Film

Recommended Viewings: Frances Ha

In honour of the Oscars this weekend, we’re continuing our Recommended Viewings series with MUBI by revisiting Frances Ha. While Greta Gerwig (Lady Bird, Little Women, Barbie) may have been overlooked in the best director category, she and partner Noah Baumbach are nominated for best adapted screenplay this year. So we wanted to revisit our favourite collaboration from the filmmaker pair, from over a decade ago!

Frances Ha was directed by Baumbach (The Squid and the Whale, Marriage Story) and stars Gerwig who co-wrote the script together with Baumbach. Although Gerwig acted in Baumbach’s previous film Greenberg (2010), it was Frances Ha that introduced her talent to the world. This was also a moment in time when audiences seemed open to embracing women’s stories in a different way: to entertain more complex depictions of female friendship and the struggle for self-actualization specific to women at a certain stage of life.

Frances Ha, 2012

Much like Lena Dunham’s series Girls (which came out that same year) one could take issue with the narrowness (i.e. whiteness) of the point of view being expressed. You also can’t really talk about Frances Ha without addressing the issue of privilege and the relative nature of the term “struggling artist” when one is so well connected with a plethora of friends and family to fall back on. Frances is forced to acknowledge this herself when she insists to her roommate, Benji, that she can’t afford to chip in to hire a cleaner. Frances insists that she is “poor.” To which Benji replies: “But you’re not poor. That’s offensive to actual poor people.” “Yeah, I guess that’s true,” Frances responds in her lilting way.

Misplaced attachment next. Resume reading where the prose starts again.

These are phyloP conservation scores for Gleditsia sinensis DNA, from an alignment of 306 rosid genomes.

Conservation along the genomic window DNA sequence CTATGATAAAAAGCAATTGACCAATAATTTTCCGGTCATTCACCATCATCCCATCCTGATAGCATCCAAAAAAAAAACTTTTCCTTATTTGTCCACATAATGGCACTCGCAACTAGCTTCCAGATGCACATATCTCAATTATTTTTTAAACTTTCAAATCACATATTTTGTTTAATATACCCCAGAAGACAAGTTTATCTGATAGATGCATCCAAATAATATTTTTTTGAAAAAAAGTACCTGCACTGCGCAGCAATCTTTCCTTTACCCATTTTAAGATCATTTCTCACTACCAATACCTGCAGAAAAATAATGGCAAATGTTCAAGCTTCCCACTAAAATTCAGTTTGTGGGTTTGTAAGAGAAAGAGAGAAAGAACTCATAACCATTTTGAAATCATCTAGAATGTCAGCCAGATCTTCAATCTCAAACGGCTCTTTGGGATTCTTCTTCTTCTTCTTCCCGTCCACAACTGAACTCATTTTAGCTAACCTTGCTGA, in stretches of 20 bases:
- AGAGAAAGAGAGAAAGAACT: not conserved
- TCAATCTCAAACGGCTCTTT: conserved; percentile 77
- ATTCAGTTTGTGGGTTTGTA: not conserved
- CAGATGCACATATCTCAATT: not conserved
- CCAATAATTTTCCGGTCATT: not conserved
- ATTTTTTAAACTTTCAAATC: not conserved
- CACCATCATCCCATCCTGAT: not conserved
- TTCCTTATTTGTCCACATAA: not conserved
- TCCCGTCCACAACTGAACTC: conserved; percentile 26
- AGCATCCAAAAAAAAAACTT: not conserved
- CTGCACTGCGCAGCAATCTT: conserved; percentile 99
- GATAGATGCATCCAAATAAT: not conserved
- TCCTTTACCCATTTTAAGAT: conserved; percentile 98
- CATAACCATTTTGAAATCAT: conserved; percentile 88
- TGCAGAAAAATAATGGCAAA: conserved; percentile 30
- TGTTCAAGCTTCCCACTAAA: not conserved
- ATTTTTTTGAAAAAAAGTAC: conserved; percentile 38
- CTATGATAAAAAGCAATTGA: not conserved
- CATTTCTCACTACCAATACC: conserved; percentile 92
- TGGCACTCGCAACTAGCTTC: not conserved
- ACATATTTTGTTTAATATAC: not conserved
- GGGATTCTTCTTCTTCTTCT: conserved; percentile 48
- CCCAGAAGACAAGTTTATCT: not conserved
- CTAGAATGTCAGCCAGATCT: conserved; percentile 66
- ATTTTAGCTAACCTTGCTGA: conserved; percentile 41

Frances Ha, 2012

It’s not so much Frances’s response but the consistency of it that works in her favour. She responds to the correction the same way she responds to everything in her life. She takes it in stride. She stands corrected, openly, nonchalantly, sometimes even cheerfully. Frances is quick to recover, to make things right or try to. And it’s hard to fault her for doing just that — trying her best.

The charm of the film is Frances. Gerwig. Or whatever magical combination of them both the film manages to capture. Ultimately, it doesn’t matter if Frances or the film is self-aware. It’s Frances’ persistence that matters. That endears us to her, flaws and all.

Frances Ha, 2012
Frances Ha, 2012

If any of you aspiring filmmakers out there need a little extra motivation to watch the film, you should know that the whole thing was shot with only a Canon 5D Mark II camera! It’s refreshing to see a film of this caliber produced with such a cheap, consumer level camera. Especially in light of how BIG movies have become (think of Marvel or even the magnitude of Barbie now), re-watching Frances Ha 12 years later is a nice reminder of the need for more storytelling on this level.

The smallness of France’s world — to be taken inside and experience it with her — there is value in that. Insight and inspiration, too.

Frances Ha is now streaming on MUBI. Get 30 days free to watch it and hundreds more hand-picked films on MUBI at mubi.com/booooooom.

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